Prevention of Pulpal Diseases Although caries and restorative procedures could cause pulpal inflammation, the predominant cause of pulpal inflammation is microbial microleakage.7 Much effort has

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been used to improve the properties of dental materials in order to control microleakage. These improved materials are used to reduce the gap at the restorationcavity wall interface or to coat exposed dentine surface. However, during function, a tooth would deform, the physical barrier formed by these materials would break down as they could not deform to the same degree as the tooth. Until this stumbling block is overcome, it is unlikely that any dental materials could achieve a total and permanent seal against microleakage. From a biological perspective, adherence of bacteria to exposed tooth surfaces is a prerequisite to establishment of bacterial colonies and biofilms leading to subsequent microleakage. It is likely that research into preventing bacterial adherence onto tooth surfaces would provide the answer to microbial microleakage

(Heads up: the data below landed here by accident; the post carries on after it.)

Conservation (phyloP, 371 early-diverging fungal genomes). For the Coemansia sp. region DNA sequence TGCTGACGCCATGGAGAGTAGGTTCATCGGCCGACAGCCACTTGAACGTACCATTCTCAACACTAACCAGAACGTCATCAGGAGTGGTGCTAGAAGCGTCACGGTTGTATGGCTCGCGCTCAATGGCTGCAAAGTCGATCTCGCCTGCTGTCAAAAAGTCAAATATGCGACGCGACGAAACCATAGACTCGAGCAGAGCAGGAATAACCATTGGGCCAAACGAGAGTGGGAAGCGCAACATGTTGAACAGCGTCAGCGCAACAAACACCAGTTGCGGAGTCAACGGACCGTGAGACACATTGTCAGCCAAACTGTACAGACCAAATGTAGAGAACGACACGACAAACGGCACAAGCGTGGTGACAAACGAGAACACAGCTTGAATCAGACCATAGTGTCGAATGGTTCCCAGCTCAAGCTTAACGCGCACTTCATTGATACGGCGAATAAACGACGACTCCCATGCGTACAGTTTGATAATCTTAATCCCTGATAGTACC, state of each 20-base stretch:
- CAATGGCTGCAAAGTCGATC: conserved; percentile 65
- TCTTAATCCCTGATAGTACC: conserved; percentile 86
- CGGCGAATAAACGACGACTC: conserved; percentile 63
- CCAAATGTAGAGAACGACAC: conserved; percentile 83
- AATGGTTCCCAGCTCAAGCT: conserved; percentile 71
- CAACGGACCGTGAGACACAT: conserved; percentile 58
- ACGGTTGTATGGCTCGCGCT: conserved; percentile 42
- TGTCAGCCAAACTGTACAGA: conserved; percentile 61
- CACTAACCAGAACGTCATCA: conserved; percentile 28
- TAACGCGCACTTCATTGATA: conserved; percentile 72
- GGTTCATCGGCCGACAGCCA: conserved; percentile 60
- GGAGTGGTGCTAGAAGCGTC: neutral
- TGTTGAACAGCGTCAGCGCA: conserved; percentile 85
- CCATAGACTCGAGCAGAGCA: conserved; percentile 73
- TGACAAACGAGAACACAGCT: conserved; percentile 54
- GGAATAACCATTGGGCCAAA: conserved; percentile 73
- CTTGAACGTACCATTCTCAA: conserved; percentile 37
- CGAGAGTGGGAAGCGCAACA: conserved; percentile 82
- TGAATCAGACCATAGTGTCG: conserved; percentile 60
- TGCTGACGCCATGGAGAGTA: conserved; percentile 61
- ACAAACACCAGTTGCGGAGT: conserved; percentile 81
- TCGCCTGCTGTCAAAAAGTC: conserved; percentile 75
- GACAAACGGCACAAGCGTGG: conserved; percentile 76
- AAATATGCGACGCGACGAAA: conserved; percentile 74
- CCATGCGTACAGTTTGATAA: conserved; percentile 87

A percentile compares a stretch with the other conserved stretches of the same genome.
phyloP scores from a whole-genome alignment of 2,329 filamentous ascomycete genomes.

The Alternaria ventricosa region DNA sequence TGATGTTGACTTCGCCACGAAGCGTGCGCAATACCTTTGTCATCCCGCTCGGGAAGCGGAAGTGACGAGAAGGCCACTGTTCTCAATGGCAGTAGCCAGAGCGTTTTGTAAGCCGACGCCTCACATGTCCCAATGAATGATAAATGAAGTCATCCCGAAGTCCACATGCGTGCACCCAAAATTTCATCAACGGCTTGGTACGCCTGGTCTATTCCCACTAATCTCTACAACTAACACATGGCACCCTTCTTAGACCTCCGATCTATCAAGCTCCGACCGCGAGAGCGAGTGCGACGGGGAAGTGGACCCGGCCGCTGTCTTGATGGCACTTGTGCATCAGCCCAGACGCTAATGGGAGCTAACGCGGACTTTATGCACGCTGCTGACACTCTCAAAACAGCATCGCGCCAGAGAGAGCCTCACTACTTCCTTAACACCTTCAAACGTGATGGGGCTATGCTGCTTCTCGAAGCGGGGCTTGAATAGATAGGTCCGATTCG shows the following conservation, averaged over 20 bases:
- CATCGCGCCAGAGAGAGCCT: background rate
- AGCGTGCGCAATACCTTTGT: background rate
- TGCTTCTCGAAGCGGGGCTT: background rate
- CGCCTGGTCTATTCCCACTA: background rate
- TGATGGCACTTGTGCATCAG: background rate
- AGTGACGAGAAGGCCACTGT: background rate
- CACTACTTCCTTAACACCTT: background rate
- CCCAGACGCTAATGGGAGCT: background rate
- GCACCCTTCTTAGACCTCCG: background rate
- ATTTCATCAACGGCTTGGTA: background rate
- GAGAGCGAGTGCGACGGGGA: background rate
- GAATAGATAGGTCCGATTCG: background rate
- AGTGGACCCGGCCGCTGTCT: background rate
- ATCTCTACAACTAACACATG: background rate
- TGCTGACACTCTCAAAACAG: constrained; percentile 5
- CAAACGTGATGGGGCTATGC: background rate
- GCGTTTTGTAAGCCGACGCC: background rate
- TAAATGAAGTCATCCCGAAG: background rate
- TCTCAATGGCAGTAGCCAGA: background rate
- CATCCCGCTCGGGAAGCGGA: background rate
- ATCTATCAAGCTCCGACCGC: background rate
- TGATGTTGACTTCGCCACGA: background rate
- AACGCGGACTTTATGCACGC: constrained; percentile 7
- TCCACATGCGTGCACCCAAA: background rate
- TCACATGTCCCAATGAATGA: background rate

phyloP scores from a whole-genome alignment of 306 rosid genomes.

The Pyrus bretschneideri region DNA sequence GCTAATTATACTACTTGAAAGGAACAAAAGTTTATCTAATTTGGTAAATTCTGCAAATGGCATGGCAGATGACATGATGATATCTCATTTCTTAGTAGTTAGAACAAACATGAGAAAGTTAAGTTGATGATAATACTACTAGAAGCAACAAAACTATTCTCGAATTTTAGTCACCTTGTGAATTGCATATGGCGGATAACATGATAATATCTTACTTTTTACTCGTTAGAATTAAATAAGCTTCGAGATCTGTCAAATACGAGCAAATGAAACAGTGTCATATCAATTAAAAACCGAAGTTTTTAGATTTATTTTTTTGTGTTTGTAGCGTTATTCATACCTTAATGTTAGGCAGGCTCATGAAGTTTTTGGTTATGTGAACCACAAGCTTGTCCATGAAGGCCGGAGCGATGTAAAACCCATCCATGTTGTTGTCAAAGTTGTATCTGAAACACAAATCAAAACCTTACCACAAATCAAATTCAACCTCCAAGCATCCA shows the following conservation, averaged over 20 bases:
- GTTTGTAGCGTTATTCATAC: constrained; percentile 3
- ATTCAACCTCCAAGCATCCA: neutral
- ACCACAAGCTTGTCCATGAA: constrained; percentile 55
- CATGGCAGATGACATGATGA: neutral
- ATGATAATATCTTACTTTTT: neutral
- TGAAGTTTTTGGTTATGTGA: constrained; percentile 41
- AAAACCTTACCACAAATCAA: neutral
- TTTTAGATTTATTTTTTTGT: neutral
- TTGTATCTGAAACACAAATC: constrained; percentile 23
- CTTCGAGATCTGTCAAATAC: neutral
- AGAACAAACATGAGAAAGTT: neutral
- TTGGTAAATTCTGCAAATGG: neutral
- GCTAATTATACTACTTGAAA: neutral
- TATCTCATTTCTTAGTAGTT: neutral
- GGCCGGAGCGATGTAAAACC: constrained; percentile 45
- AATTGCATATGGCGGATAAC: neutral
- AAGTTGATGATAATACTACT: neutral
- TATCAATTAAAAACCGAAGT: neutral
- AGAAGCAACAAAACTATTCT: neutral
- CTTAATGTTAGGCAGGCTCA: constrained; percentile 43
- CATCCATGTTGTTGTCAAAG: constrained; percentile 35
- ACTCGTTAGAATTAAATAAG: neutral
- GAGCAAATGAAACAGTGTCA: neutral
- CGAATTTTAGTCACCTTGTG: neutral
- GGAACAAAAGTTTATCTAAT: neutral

Treatment of Exposed Pulp The outcome of direct pulp capping depends on the presence of a healthy pulp, asepsis as well as the absence of microbial microleakage. Traditionally, calcium hydroxide had been the material of choice as a direct pulp capping agent. Recently, adhesive materials have been suggested as a replacement for calcium hydroxide, but the reported results have been equivocal.8,9 A recently introduced material - mineral trioxide aggregate (MTA), has been shown to be highly biocompatible.10 MTA is capable of stimulating dentine bridge formation adjacent to the exposed dental pulp. Direct pulp capping with MTA has been reported to result in less inflammation, hyperaemia, necrosis and thicker dentinal bridges and more frequent odontoblastic layer formation with MTA than calcium hydroxide. Apart from direct pulp capping, MTA is also suitable for repair of root perforation, obturation of incompletely formed roots and as a root end filling material.11